Happy Days, Louis CK and 'jumping the shark' | Comedy mastermind Garry Marshall talks to Jay Richardson

Happy Days, Louis CK and 'jumping the shark'

Comedy mastermind Garry Marshall talks to Jay Richardson

With the sad news of the death of Garry Marshall yesterday, at the age of 81, we reprint this interview that Chortle conducted with him last year to coincide with a new musical version of Happy Days...

Garry Marshall has created some of the most popular sitcoms in television history, including Happy Days and its spin-offs, Mork & Mindy and Laverne & Shirley. He went on to direct films including Pretty Woman and Frankie and Johnny, and as an actor has appeared in Louie, The Simpsons and The Sarah Silverman Program. As Happy Days: A New Musical tours the UK, with a book by Marshall, he talks about his career, intimidating Louis CK, drumming for Lenny Bruce and 'jumping the shark’.

This week marks the 40th anniversary of Happy Days first airing. Why has it remained so enduring?

Who knows? Luck? I've always been a part of showbusiness but I've had hits, I've had flops. I've had things work out and this one worked out, no doubt. I saw the musical last night, it's terrific. They're funny, they dance their hearts out. The theme of friendship and family is universal and people like to see it, not some edgy, dark piece on the stage. It's light fun and an idealistic family which many people dream about. Today, dysfunctional is the norm in comedy. But this is not a reality show - I made it up.

Henry Winkler is the musical's creative consultant. But initially, you weren't sure about him for The Fonz were you?

He was tremendously important in developing the character because I was looking for a very tall Italian boy who spoke like an Italian. I got a very short Jewish boy who went to Yale, not from the streets. But Henry Winkler is such a fine actor he just made it come alive. I based it on a character I knew growing up in The Bronx who made a lot of guttural noises and didn't say much. But soon Henry got so big that we had to give him lines to say. But I kept the guttural sounds in just to make him interesting.

Studio executives have a reputation for meddling in comedies. But it was them who suggested adding a Fonzie-type character wasn't it​?

Well, nothing is easy. The original pilot of Happy Days did not sell, the network said 'who cares about the 50s?' But then shortly afterwards came Grease, American Graffiti, and they realised 'we have that! Lets get Garry's thing!'

But Graffiti had gangs, so they wanted me to put a gang in it. I told them: ‘We don't have room for a gang but I'll give you one guy who represents the other side of the tracks'. Fonzie was that gang member. The gang I was in was called the Falcons in The Bronx in the '40s. We were a very bad gang, we got beat up all the time. So we stopped and became a sports team.

You had the idea to feature Fonzie water ski jumping over a shark. How do you feel about it becoming a byword for gimmicks used by a failing show to chase ratings?

Well, I'm honoured that they named something after the show. I'll be honest, it wasn't our greatest episode but we did our best. And the show went on for years after and was still successful. When he jumped garbage cans, no one mentioned that and it was one of the highest-rated shows we ever did. But two jumps is not good. I made a mental note later, don't jump twice.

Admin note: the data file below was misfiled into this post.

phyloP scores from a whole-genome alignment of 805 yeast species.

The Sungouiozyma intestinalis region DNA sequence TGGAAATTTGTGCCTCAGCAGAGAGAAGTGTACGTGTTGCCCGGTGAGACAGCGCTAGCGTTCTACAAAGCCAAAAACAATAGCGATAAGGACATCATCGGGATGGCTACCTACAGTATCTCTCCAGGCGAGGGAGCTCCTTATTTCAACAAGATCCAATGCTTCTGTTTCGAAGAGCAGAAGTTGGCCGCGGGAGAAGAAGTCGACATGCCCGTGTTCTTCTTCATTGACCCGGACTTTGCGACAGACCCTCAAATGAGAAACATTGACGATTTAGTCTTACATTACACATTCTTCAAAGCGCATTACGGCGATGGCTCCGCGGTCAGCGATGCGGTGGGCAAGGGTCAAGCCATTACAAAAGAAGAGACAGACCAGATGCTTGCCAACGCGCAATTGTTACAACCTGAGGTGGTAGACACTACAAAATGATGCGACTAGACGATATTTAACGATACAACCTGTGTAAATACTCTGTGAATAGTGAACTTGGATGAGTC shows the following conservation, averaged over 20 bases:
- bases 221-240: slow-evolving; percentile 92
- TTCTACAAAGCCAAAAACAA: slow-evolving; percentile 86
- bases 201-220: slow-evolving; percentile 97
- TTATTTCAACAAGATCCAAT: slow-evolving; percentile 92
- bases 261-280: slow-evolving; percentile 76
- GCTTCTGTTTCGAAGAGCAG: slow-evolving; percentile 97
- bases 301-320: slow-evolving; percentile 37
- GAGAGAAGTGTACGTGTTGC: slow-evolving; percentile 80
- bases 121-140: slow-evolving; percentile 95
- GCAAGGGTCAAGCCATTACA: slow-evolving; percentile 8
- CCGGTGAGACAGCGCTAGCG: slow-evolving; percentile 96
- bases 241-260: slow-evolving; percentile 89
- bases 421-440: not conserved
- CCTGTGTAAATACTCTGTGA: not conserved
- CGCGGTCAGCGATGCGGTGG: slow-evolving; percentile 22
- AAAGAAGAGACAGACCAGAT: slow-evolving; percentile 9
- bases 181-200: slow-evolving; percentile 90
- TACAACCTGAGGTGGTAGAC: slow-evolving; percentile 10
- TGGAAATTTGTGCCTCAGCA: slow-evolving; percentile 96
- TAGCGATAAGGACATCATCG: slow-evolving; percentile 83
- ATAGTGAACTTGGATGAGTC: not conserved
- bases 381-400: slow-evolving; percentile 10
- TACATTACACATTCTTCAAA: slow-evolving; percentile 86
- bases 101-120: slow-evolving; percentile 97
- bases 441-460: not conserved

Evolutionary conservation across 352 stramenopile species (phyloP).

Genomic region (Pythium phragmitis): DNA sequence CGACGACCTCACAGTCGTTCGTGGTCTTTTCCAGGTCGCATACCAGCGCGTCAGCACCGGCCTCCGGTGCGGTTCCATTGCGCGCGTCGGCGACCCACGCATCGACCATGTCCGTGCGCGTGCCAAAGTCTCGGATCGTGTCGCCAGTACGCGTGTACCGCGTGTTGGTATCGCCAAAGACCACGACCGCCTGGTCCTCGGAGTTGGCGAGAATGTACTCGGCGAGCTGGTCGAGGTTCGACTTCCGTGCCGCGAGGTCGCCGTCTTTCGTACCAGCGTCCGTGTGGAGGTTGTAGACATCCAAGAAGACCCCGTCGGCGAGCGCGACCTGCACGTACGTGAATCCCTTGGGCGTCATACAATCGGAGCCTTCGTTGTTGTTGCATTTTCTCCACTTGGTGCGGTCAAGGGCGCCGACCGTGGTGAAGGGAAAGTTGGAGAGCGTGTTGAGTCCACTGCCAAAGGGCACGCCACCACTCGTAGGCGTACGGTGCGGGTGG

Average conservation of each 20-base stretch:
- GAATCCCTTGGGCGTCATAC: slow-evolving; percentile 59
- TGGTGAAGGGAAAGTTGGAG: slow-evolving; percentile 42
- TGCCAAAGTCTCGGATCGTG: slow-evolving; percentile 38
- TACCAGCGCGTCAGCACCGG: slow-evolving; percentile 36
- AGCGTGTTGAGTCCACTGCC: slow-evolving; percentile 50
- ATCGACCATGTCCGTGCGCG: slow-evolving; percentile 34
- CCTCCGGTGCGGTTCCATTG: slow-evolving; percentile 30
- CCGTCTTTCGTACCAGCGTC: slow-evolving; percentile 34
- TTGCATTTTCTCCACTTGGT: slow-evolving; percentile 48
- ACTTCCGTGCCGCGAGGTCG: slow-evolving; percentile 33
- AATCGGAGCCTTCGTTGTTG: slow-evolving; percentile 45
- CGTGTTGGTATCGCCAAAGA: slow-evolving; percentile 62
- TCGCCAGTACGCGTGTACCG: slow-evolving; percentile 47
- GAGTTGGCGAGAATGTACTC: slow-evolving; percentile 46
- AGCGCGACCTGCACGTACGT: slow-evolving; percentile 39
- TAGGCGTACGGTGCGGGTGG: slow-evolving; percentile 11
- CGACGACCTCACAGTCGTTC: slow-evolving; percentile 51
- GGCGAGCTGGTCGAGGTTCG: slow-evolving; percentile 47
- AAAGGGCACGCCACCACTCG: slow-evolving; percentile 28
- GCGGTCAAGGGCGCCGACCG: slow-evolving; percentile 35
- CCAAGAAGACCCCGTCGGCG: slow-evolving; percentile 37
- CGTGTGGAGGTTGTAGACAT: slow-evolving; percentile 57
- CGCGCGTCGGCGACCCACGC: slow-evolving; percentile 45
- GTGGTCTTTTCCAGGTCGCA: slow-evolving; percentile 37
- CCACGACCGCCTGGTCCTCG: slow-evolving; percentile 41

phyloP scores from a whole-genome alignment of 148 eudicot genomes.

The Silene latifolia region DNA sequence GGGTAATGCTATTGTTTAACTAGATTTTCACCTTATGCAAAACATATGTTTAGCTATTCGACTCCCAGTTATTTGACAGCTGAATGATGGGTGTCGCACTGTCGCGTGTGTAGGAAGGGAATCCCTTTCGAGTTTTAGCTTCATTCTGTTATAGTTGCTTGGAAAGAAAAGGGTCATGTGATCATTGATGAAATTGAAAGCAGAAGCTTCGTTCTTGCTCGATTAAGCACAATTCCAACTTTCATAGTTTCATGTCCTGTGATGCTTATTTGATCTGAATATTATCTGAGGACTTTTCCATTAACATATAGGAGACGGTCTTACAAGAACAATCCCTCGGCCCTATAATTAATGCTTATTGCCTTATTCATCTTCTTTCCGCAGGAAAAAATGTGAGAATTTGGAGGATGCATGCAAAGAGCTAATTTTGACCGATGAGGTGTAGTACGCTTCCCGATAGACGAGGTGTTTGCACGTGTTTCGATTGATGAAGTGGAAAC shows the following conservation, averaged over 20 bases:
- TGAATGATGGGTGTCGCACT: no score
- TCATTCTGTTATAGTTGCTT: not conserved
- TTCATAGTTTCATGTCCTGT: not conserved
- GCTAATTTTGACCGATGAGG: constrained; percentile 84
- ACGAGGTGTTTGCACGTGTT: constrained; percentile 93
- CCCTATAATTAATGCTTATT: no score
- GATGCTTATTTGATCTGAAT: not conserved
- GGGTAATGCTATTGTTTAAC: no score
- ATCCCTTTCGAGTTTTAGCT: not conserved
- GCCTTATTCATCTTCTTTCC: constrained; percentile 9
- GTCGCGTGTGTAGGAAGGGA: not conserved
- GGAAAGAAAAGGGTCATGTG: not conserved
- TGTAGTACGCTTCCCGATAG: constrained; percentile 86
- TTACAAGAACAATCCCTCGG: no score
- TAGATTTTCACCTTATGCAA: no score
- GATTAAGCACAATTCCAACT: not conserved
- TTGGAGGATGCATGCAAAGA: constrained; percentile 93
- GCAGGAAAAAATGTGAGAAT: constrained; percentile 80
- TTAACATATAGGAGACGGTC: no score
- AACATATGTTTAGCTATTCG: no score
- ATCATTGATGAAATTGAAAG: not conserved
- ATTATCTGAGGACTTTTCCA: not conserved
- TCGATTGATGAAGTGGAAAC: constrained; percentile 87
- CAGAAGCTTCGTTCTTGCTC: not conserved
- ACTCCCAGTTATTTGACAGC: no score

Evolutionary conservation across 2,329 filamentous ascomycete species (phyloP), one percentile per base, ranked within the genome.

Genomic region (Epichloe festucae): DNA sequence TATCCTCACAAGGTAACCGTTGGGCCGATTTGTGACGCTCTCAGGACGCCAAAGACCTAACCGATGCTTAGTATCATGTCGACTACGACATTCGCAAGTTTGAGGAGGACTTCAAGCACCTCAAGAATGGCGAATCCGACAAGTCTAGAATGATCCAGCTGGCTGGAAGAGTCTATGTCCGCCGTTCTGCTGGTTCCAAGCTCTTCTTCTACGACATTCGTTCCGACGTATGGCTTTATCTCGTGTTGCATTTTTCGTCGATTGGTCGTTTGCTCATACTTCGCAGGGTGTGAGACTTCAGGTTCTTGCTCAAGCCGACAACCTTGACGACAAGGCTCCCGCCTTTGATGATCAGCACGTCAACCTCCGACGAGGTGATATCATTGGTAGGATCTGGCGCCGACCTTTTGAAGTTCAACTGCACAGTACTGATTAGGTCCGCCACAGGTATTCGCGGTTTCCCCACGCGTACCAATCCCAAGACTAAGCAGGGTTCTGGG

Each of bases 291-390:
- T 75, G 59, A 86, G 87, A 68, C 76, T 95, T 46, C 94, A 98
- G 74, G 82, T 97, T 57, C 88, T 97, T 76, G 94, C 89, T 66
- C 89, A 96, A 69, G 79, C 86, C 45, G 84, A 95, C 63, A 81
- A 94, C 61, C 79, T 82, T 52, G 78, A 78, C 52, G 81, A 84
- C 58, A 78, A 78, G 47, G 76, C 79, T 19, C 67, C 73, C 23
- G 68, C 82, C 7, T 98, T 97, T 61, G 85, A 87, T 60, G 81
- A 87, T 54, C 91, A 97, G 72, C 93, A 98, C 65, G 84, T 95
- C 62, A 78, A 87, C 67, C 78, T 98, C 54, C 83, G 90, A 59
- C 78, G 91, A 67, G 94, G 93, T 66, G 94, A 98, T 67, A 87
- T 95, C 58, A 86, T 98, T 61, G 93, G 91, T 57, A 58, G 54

Louis CK cast you in his sitcom Louie as a brutally pragmatic studio executive who gives him a shot at hosting The Late Show after David Letterman retires. Were you recalling any specific meetings recording that scene?

I have a very small range as an actor and play a lot of intimidating bosses because I've had a lot of intimidating bosses. And I do channel all those difficult network people, all the studio people I've worked for. Louis was great, I had a good time. But he gave me four pages of dialogue! While he just sat there and said 'hmm'.

You're about to guest star in Two And A Half Men. How do modern sitcoms compare to the ones you created?

Well, the big thing is censorship. We couldn't do anything too risqué, we couldn't do political. I remember one episode of Happy Days, Potsie and Arnold went to march in the [civil rights] march in Selma, Alabama. We weren't allowed to say 'Selma, Alabama’ though, all we could say is 'march'. There's no censorship like that now, they do everything. Two And A Half Men has a lot of risqué stuff.

You gave Robin Williams plenty of scope to improvise his lines in Mork & Mindy at a time when he was a heavy cocaine user. Did that feel like a risk?

He was a genius. Happy Days happened to be a cast of people who were basically secure and nice. And so when I brought on guest stars, they gave them a lot of room to work. When I brought my sister Penny in and Cindy Williams, they gave them room and that ultimately led to Laverne & Shirley.

When I brought Robin in as an alien, we filmed in front of a live audience and after the show 300 people stood up and clapped for him, even though they didn't know who he was. And I thought, 'this could be good'. He was just terrific. We had some good years in Mork & Mindy, he was very special to work with.